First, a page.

The pastel is a typical Brazilian snack that is either served in small, half-moon shapes in bars or at feiras (farmer’s markets) as large rectangular deep-fried pastries. They are often enjoyed with a cold beer on a night out or on a Sunday at a farmer’s market with a sugar cane juice. Typical fillings include dried meat, cheese, palm of heart and prawns with catupiry, a Brazilian cream cheese.
Bar do Adão
Cocktail Bar, Brazilian, Wine, Beer, Cocktails, $$$
Synonymous with pastels, Bar do Adão has long ruled the top spot as the best place in the city for pastels. Some pastels earn the nickname pastel de vento (windy pastel) when the inside is half filling, half air, yet these words are never uttered inside this establishment. The pastels are compact and bursting at the seams with over 60 choices of fillings, including francês (prawns, spring onions and catupiry), italiano (dried tomatoes, blue cheese and rocket), brie and apricot (to die for), and the irresistible sweet pastel with a melted sonho de valsa inside, a type of Brazilian bom-bom.
The most famous restaurant in Santa Teresa has earned the respect of locals and tourists alike for its charming, stimulating environment and for its menu that serves a number of star dishes. One of the most famous is the feijoada, a typical Brazilian bean and meat stew. Perhaps not a coincidence then is that one of the best snacks on the menu is the pastel de feijão (bean pastel). Bar do Mineiro serves them in 12 mini portions, which are perfect to share as a nibble or to eat by yourself with a cold beer.
Bar Urca is a small establishment in Urca where its charm lies in the wall outside that overlooks Guanabara Bay and offers a spot for glorious sunsets. The casual etiquette of the bar is its key appeal with regular trips between the bar and the public wall for an idyllic evening of drinking and eating. Here, the prawn pastels are a highlight and are generously filled with chunky prawns in a tomato sauce, made all the better from the serene setting.
A farmer’s market is one of the most traditional places in Brazil to get a pastel. Here, the pastels have earned the name windy pastel, yet this is not a factor of stinginess; it is simply the result of large pastels that would be almost impossible to finish if it were so stuffed with filling. The farmer’s market pastels are a must-try and come as fresh as can be. Deep fried on the spot, they come with limited but classic fillings; pizza (cheese, tomato and basil), dried meat, prawns, palm of hearts and shredded chicken. Wash them down with a chilled sugar cane juice for the most authentic Brazilian experience.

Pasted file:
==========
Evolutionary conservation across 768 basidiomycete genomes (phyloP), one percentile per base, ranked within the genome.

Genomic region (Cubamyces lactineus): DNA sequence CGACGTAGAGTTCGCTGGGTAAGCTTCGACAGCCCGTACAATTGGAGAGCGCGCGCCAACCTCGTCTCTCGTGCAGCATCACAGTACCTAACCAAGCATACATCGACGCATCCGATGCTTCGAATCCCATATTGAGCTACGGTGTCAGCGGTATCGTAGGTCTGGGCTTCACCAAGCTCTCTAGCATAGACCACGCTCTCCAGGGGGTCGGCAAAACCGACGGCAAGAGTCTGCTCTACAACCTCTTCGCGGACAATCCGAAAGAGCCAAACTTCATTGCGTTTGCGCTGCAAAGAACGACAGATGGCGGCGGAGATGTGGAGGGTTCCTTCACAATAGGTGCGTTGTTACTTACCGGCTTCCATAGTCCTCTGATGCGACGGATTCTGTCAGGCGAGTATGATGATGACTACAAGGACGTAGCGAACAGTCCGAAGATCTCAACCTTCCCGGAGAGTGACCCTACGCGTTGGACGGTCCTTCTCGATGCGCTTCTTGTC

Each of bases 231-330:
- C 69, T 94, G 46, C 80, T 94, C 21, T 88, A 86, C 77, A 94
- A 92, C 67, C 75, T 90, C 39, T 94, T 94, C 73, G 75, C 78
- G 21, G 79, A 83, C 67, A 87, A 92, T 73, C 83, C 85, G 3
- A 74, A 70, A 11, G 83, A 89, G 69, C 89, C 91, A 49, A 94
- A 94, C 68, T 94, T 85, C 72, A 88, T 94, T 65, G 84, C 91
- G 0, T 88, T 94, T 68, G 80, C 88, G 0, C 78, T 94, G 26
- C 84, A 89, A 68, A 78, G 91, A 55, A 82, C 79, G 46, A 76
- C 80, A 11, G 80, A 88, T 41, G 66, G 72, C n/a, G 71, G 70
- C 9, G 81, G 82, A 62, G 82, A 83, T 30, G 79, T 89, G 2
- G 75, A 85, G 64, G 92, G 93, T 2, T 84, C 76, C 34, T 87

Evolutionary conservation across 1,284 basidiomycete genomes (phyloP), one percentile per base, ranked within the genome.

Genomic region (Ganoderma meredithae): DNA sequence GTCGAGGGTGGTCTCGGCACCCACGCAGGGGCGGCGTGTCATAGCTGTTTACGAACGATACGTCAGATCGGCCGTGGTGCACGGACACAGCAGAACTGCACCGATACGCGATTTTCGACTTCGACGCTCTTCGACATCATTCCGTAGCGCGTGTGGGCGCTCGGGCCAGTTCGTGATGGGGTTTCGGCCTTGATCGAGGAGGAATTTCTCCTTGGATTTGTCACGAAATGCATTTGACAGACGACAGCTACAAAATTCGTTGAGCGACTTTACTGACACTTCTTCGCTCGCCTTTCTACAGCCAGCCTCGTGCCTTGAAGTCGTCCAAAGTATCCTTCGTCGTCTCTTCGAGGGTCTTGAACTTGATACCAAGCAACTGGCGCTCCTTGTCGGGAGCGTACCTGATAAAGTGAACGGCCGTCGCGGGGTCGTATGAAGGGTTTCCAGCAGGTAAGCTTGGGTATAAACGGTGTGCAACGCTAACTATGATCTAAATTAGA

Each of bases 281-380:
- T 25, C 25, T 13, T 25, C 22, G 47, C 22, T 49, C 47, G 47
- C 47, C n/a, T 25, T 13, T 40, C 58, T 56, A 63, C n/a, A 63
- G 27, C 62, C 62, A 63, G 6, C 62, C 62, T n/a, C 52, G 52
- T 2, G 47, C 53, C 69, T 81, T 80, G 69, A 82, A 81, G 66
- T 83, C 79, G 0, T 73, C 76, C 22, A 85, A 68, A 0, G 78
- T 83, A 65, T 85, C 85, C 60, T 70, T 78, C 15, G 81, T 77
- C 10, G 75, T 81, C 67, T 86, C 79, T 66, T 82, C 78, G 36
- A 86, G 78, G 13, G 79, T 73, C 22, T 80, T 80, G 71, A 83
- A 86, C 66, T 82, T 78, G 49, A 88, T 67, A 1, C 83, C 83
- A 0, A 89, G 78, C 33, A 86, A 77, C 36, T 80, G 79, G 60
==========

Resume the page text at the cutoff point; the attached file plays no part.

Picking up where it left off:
Bar da Gema is a typical Carioca (resident of Rio) boteco in Tijuca. Like the neighborhood it’s in, this boteco is growing in popularity and making a dent in the culinary scene in Rio de Janeiro. The menu is solid and accomplished rather than creative, which meets its objective of serving honest, traditional Brazilian food. The pastels are fresh and generously packed with filling, with the dried meat pastel a firm favorite among the regulars. Add a few drops of chili sauce for an added dimension.
A timeless bar in Leblon built from the tradition of a boteco with modern features, the willingness of people to stand and drink in the street when the seats fill up is a sign of this bar’s success. Not only does it serve extra cold beers and a flawless caipirinha, it gets the Brazilian snacks spot on. With waiters weaving in between the tables with trays of pies and delicious pastels, it’s impossible to resist trying some. The pastels come in various fillings such as crab, dried meat, prawns, prawns with cream cheese, chicken with cream cheese and palm of heart, all of which are worth trying.
Bar, Restaurant, Pub, Brazilian, Portuguese, Pub Grub, $$$
A casual hangout spot in upscale Leblon, Jobi attracts the local 18 to 30 crowd, as well as those that drop in for an after-work drink and bite to eat. Always teeming with a boisterous yet friendly group of people, this is one of the most popular pubs in town. There are few better pairings than a Jobi cold beer and one of their pastels, particularly the prawn one, which is made with fresh, juicy prawns.